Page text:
The purpose of qualification testing is to determine the life of a product, and most device lifetimes can be represented by this simple curve from the potential early fail rates to the eventual life wear out.
Mean Time Between Fails (MTBF) and Failures in Time (FIT) rates are typical statistics customers ask for when inquiring about a device’s reliability. These measures of a product’s life are calculated via the data taken to understand these questions. These values are calculated by TI’s internal reliability testing.
TI’s DPPM/FIT/MTBF estimator search tool allows you to find generic data based on technology groupings to estimate these typical questions and shows conditions under which the rates were derived.
Simply enter a part number, and the tool will present the data. All terms used in the tool and definitions can be found on our reliability terminology page.
The following failure rates are summarized by technology and mapped to the associated material part numbers. The failure rates are highly dependent on the number of units tested, therefore, it is not recommended to compare failure rates.
|MTBF / FIT||MTBF / FIT supporting data|
|Part number||MTBF||FIT||Usage temp (°C)||Conf level (%)||Activation energy (eV)||Test temp (°C)||Test duration (hours)||Sample size||Fails||Additional comments|
|LM7171AIM||2.92x 10 8||3.4||55||60.0||0.7||125||1000||3409||0||-|
Definition of Table Terminology
Part #:The TI orderable part number
MTBF: Mean Time Between Failures
FIT: Failures-in-Time. The number of failures per 1E9 device-hours
Conf level %: Statistical confidence level
Test temp (°C): Temperature at which the stress test is performed
Sample size: Sample size is how many units were tested and would be based on the normalized value for duration
Fails: The number of failures per test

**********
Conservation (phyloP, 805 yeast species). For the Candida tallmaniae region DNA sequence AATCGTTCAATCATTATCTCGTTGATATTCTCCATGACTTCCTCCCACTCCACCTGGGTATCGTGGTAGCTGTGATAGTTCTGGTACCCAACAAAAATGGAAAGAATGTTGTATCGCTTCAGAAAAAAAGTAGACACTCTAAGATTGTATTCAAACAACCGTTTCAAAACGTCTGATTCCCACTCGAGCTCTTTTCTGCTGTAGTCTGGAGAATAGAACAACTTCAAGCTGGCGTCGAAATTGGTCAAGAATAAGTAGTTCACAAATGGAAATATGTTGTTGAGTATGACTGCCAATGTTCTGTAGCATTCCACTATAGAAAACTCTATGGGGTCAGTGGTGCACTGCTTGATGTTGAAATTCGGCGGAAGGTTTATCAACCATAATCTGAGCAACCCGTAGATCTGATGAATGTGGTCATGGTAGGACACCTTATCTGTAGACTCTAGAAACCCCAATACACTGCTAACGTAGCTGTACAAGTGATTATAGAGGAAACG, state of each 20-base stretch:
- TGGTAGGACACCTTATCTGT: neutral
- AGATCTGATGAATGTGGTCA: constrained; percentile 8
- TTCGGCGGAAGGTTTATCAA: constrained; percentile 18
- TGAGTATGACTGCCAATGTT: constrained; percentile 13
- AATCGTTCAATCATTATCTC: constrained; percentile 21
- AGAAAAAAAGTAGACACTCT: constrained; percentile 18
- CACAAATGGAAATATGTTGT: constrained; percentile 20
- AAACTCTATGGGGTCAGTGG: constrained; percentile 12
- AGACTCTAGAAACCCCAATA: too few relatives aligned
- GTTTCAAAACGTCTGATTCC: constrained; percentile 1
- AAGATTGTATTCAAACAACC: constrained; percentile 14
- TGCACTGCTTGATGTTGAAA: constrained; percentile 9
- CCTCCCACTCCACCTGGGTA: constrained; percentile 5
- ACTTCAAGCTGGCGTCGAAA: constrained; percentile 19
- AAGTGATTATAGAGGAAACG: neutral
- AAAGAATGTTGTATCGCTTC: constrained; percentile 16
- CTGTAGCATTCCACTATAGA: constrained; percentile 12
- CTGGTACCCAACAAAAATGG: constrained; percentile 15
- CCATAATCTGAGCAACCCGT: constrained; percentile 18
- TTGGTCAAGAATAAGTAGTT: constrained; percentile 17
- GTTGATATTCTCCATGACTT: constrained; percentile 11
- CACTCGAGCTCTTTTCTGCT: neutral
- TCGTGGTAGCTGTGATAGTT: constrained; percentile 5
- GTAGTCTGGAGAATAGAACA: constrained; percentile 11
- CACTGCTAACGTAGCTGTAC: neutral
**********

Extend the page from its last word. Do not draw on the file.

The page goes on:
Usage temp (°C): Estimated usage temperature
Activation energy (eV): Energy in electron volts (eV) for a particular process to occur
Test duration (hrs): Test duration is a field that comes from the qualification testing of a product. Since more than one test is conducted and the duration varies, this field will be normalized based on calculations using temp, quantity and fails. This value would be equivalent unit hours.
NA: Not Applicable
TBD: To Be Determined
Important limitations on use of data exceeding specified limits
TI is providing this data for your convenience. However, we want to make clear the significant limitations of its usefulness as an indicator of how devices may perform in various applications.
THIS DATA IS PROVIDED "AS IS" WITHOUT ANY EXPRESS OR IMPLIED WARRANTY OF ANY KIND INCLUDING WARRANTIES OF MERCHANTABILITY, NONINFRINGEMENT OF INTELLECTUAL PROPERTY, OR FITNESS FOR ANY PARTICULAR PURPOSE. IN NO EVENT SHALL TI OR ITS SUPPLIERS BE LIABLE FOR ANY DAMAGES WHATSOEVER (INCLUDING, WITHOUT LIMITATION, DAMAGES FOR LOSS OF PROFITS, BUSINESS INTERRUPTION, LOSS OF INFORMATION) ARISING OUT OF THE USE OF OR INABILITY TO USE THE INFORMATION, EVEN IF TI HAS BEEN ADVISED OF THE POSSIBILITY OF SUCH DAMAGES.
Your use of this data, and all consequences of such use, is solely your responsibility. You must perform sufficient engineering and additional qualification testing in order to properly evaluate your application and determine whether a candidate device is suitable for use in that application.
TI semiconductor components are specifically designed and manufactured to be used within the electrical, thermal, mechanical and other parameters set forth in TI's product data sheets. Quality and reliability data provided by Texas Instruments, such as MTBF and fit rate data, is intended to be an estimate of product performance based upon history only. It does not imply that any performance levels reflected in such data can be met if the product is operated outside the conditions expressly stated in the latest published data sheet for a device.
Plastic encapsulated TI semiconductor devices are neither designed nor warranted as suitable for use in military applications and/or military environments.
THIS INFORMATION SHOULD NOT BE USED TO ASSIST IN THE PRACTICE OF "UPRATING" OR "UPSCREENING" DEVICES FOR USE IN MILITARY OR OTHER CRITICAL APPLICATIONS. There are significant limitations of this information as an indicator of how commercial, off-the-shelf (COTS) devices may perform in such applications or environments, and about the hazards of using COTS devices in such applications. TI strongly believes that semiconductor components should never be used outside their specified tolerance levels as upscreening can lead directly to system or component failure. Such failures may present distinct risks to end-users and to third parties. TI cannot accept any responsibility for component or system failures that occur due to the misuse of its products, including misuse that may result from the practice of upscreening.
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